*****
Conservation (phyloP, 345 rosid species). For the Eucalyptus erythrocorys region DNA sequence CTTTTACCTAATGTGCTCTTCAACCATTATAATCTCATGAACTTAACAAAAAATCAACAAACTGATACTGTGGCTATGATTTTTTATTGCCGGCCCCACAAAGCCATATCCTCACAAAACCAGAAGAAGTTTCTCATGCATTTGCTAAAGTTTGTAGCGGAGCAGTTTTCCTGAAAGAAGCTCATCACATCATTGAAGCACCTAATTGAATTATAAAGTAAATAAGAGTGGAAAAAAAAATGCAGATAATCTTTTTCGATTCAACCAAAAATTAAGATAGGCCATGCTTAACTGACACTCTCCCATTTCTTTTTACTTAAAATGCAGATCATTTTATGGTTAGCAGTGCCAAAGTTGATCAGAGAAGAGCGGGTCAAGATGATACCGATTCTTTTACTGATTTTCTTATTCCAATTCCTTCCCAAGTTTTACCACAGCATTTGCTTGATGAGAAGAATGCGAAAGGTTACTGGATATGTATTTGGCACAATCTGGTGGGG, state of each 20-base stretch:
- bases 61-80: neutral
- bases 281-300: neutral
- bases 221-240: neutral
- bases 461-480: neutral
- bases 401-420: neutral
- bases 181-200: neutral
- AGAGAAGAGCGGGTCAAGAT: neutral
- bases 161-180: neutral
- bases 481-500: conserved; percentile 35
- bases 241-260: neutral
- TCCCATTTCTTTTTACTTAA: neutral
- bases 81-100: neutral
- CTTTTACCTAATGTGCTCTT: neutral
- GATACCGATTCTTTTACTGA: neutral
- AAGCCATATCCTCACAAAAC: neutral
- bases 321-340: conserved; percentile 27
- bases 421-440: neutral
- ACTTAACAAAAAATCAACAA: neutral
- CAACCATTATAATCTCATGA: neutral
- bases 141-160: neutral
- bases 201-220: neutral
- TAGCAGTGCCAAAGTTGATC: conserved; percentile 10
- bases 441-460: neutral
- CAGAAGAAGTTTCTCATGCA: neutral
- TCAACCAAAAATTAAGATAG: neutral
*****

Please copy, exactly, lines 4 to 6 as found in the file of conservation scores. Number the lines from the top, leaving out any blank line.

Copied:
- bases 221-240: neutral
- bases 461-480: neutral
- bases 401-420: neutral